Tim Scott wades into the reckoning over race and police: 'I'm one person'
Tim Scott doesn’t regularly seek out the spotlight. Yet the spotlight has a way of finding him anyway.
And there might be no bigger moment so far for the South Carolina senator than this one. Scott has been tasked by Senate Majority Leader Mitch McConnell to do the near-impossible: Assemble a set of reforms that responds to the national outrage over police killings of African Americans and also satisfies President Donald Trump, conservative Republicans and enough Democrats to become law.
“The thing that really anchors me, especially in these challenging times, is when you realize that it’s not about you. It’s about you being a resource for hopefully greater good,” Scott said in an interview. He grew increasingly introspective when asked whether he enjoys being the center of attention on issues of race and policing.
“The purpose really can’t be me at this moment. The purpose is that there are literally tens of millions of Americans who’ve lost confidence in institutions that have authority,” Scott said. “As a victim of that situation many times, including this year, how do I make sure that my experience and not myself becomes the focal point?”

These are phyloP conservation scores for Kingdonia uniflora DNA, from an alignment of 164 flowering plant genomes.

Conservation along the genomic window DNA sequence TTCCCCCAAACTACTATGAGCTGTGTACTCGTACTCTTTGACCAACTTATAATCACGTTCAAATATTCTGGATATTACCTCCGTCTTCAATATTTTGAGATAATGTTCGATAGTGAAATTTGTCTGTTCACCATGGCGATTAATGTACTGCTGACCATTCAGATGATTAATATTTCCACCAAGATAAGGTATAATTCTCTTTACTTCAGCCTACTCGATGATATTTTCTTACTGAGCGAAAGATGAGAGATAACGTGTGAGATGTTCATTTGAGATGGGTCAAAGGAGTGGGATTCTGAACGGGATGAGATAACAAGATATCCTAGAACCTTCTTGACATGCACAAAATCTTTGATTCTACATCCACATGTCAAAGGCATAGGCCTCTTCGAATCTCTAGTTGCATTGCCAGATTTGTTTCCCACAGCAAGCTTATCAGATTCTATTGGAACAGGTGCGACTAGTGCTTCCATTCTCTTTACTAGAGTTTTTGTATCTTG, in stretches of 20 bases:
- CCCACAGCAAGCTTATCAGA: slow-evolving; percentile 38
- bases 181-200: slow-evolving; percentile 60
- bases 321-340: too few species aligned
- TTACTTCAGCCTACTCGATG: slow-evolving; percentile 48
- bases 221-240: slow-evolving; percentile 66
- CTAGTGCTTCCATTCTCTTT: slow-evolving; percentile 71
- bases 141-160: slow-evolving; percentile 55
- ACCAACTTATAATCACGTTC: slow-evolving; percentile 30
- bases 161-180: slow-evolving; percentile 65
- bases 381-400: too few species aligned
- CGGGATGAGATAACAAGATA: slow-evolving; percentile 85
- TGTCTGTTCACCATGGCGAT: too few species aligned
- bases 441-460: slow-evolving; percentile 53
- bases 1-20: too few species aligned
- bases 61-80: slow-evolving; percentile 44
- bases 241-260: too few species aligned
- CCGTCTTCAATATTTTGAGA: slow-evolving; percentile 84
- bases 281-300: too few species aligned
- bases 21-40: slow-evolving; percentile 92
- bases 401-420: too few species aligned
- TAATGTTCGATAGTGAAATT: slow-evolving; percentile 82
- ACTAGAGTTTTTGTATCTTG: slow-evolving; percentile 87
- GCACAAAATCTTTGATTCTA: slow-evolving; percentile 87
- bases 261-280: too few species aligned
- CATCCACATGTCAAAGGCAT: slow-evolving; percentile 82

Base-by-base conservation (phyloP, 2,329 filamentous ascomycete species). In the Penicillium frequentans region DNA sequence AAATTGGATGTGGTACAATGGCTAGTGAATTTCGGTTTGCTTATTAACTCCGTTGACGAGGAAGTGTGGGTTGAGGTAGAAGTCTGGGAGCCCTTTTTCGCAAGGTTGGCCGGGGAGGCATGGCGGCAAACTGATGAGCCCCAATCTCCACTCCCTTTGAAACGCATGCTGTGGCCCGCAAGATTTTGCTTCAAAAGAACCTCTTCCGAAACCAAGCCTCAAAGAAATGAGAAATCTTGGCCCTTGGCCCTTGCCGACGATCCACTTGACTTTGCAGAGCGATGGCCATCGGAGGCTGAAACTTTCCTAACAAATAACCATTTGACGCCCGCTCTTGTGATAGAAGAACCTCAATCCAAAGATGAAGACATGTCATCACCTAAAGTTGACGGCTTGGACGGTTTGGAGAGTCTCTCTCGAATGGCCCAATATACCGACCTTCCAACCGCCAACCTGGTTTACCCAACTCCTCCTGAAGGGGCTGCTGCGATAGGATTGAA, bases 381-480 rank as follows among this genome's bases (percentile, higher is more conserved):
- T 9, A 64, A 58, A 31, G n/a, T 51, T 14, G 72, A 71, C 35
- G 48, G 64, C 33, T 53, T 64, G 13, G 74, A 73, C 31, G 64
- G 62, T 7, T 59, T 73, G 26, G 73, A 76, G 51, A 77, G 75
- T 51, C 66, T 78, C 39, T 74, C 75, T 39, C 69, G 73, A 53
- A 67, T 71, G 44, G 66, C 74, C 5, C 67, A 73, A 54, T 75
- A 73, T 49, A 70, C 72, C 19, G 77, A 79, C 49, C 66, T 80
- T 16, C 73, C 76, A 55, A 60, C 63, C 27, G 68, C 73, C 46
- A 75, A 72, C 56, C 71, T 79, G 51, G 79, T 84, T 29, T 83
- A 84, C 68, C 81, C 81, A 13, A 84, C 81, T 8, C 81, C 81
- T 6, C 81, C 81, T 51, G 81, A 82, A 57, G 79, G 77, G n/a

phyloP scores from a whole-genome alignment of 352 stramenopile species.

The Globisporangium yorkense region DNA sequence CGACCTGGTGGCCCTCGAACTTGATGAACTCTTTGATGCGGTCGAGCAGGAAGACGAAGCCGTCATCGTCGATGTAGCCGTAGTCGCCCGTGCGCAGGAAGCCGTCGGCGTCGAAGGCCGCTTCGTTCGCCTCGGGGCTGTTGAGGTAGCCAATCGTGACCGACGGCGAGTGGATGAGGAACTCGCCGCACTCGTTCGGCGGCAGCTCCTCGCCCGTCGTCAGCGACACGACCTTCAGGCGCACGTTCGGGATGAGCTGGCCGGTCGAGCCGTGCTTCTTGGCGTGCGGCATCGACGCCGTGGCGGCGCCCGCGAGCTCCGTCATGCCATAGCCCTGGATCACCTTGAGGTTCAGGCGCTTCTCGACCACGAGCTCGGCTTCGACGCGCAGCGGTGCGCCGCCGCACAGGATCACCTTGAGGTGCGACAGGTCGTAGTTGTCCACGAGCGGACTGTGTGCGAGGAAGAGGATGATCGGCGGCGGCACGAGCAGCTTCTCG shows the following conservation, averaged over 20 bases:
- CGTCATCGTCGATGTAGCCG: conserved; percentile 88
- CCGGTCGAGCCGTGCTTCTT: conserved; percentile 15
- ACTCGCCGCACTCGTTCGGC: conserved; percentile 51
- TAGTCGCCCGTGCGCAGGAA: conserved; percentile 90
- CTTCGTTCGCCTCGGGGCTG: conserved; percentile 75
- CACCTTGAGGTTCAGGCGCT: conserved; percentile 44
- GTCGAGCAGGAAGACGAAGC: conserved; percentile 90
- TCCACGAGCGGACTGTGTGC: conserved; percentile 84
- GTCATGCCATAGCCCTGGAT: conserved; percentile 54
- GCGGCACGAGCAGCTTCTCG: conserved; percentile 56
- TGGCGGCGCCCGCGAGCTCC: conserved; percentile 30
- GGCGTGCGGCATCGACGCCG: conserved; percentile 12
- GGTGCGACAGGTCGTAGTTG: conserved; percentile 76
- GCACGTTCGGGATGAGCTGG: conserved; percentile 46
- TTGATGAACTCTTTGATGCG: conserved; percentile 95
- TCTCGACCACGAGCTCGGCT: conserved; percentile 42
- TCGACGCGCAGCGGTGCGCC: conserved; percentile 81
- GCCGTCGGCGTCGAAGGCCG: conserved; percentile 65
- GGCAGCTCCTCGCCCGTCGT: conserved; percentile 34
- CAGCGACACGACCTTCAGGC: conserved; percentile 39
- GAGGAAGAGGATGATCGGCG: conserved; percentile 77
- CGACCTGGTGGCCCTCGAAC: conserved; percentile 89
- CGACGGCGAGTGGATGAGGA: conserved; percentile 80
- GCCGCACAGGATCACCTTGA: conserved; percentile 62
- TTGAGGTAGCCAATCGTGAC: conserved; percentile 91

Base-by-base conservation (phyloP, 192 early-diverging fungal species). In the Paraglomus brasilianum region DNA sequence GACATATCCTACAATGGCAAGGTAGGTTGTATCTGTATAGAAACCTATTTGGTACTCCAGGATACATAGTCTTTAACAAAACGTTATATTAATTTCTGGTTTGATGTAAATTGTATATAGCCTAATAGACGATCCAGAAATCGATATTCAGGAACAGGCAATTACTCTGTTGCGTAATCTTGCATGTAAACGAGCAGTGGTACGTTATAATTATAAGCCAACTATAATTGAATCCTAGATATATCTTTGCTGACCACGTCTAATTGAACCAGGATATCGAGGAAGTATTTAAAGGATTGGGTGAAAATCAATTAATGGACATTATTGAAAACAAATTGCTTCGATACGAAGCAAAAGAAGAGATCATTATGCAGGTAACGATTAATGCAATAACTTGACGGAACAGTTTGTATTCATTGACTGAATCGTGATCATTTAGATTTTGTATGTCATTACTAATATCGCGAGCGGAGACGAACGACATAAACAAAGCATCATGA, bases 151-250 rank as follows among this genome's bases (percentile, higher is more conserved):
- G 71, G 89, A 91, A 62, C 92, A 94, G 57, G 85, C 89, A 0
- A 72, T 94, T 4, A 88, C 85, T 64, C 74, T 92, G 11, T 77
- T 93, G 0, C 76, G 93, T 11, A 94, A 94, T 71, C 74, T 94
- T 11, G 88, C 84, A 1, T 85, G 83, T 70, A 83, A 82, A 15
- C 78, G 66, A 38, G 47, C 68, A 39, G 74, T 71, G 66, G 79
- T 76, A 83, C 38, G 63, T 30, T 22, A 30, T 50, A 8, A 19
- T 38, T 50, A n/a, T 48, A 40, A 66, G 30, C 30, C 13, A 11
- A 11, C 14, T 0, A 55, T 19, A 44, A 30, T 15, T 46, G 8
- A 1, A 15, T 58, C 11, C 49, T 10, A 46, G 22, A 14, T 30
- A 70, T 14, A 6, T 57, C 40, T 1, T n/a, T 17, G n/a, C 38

Scott is expected to release his police reform proposal later this month. So far, he envisions legislation far different than what Democrats have proposed, one aimed at getting local departments to behave better without implementing stern new regulations from Washington. Scott is a deeply conservative politician and his ideas may struggle to find support among Democrats seeking big changes amid the national reckoning sparked by George Floyd’s death in Minneapolis.
For now, he’s not advocating a chokehold ban but instead looking to improve data collection and creating incentives for police to reduce their use of force. He’s also not trying to make it easier to sue police, a key Democratic ask. He says those provisions won’t get across the finish line, arguing that it’s not about just writing a good bill, but writing a good bill that can pass.
Full article here.
By: BURGESS EVERETT
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